I have also posted a little Presentation that I gave to some Sixth Formers on Friday the 14th of June. It will provide you with a context for what you have been slogging away learning for the last six years.

Now relax and enjoy your summer break, and get ready for the big change in your life when you go from being a ‘child’ to becoming an ‘adult’.

Good luck in everything that you do in your life.

I will spend the Summer months reviewing every Chapter in the books, and I will start blogging again in September. I hope that you have a happy holiday.

Blogs for the Summer hols

A Second Chance

À Propos of the following Presentation on Molecular Biology 1920-1970, Professor Gareth Williams is giving a talk at the Royal Institution on the 25th of July. If you live in/near London you might want to get a ticket for the talk, or if you cannot do so, then the RI might put the talk on youtube, and failing that, then Prof Williams has published a book called “Unravelling the Double Helix: The Lost Heroes of DNA” and you might want to read that.

Participants in the development of Molecular Biology, UK 1920-1970

Participants in the development of Molecular Biology, UK 1920-197



Previous Second Year ‘A’ Level Chemistry Blogs

Acids and Bases, 23rd March 2019a

Acids and Bases, 23rd March 2019b

Benzene, Part 1, 15th December 2018

Benzene, Part 2, 22nd December 2018

Benzene, Part 3, 29th December 2018

Benzene, Part 4, 5th January 2019

Calculation of pH values during a titration (a blog for Second Year ‘A’ Level students who are just about to sit their final exams), 30th March 2019

Carbonyl Compounds, Part 1 (Acids), 12th January 2019

Carbonyl Compounds, Part 2 (Aldehydes), 19th January 2019

Carbonyl compounds, Part 3 (Ketones), 26th January 2019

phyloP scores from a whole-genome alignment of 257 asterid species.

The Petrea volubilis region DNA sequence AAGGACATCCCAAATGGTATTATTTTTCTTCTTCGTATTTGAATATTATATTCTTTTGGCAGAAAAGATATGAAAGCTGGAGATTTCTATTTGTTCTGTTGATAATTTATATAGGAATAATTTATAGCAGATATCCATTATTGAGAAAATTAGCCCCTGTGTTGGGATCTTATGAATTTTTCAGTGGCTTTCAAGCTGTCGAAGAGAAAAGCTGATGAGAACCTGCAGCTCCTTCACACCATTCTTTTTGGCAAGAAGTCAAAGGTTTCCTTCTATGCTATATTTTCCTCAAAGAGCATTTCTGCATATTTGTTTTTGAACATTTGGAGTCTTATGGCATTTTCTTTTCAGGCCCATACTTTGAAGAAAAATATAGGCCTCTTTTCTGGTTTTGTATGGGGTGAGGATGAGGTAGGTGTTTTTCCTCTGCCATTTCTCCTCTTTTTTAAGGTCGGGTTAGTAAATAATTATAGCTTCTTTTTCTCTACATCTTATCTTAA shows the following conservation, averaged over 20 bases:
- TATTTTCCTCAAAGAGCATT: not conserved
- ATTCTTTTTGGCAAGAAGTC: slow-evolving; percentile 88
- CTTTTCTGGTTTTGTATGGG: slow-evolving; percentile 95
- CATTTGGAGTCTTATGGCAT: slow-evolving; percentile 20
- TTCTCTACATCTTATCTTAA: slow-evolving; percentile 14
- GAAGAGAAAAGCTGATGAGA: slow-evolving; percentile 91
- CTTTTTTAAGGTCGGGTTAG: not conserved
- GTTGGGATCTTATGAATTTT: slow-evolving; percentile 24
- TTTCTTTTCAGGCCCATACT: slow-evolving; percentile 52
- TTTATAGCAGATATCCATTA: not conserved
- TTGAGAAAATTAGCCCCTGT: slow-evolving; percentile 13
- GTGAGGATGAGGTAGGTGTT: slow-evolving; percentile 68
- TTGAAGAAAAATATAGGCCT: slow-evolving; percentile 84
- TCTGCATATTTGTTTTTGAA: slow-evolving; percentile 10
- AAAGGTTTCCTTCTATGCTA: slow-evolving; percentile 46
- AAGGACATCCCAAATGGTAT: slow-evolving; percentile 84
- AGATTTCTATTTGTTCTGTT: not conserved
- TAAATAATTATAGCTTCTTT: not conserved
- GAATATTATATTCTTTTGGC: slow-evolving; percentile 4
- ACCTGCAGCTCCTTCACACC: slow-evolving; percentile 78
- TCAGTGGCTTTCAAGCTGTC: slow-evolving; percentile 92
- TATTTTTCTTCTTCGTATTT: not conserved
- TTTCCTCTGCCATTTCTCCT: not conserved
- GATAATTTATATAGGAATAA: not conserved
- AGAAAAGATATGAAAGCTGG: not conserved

Chromatography, Second Year Blog for 11th May 2019

Equivalence Points, 23rd of March 2019

Electrophoresis and DNA Fingerprinting, 18th May 2019

Entropy, Second Year Blog, 1st June 2019

Halides and Sulphuric Acid, Second Year Blog, 4th May 2019

IR Spectroscopy, 27th April 2019

Kc : Ka : pKa : and Kw, Strong and Weak Acids, Second Year Blog for 18th May 2019

Kw equations to memorise for the exams, Year 2 Blog for 25th May 2019

Kw, The Ionic Product of Water Equilibrium constant, Year 2 Blog, 25th May 2019

Mass Spectroscopy, 20th April 2019

NMR:MRI Spectroscopy, Second Year Blog, 4th May 2019

Potassium Permanganate and Sodium Sulphite, Three reactions, 17th November 2018

Properties of Period 3 Elements and their Oxides, 1st December 2018

Signposts for alculating pH values in acid-base titrations

Sulphuric Acid and Halides, 9th March 2019

Transition Metals: Complexes, 24th November 2018


Previous First Year ‘A’ Level Chemistry Blogs

Acids and Bases, 23rd of March 2019

Calculations in Chemistry, Part 1, 23rd of February 2019

Calculations in Chemistry, Part 2, 2nd of March 2019

Calculations in Chemistry, Part 3, 9th of March 2019

Calculations in Chemistry, Part 4, 16th of March 2019

Colour Changes, 8th December 2018

∆H of Formation, 24th November 2018

Electrophilic Addition Reactions of Ethene, 10th November 2018

Fractional Distillation and Cracking, 1st December 2018

Ionic and Molecular substances, (The difference between), 2nd of March 2019

Isomerism, Cis:Trans, 3rd November 2018

Isomerism, Structural, 27th October 2018

Mass Spectrometry, First Year Blog, 20th April 2019

Melting Points and Boiling Points, Part 1, 2nd February 2019

Melting Points and Boiling Points, Part 2, 9th February 2019

Melting Points and Boiling Points, Part 3, 16th February 2019

Melting Points and Boiling Points, Part 4, 23rd of February 2019

Tests, 15th December 2018

Titration (the elements of), 9th March 2019

Yield, Atom Economy or Atom Efficiency, 8th December 2018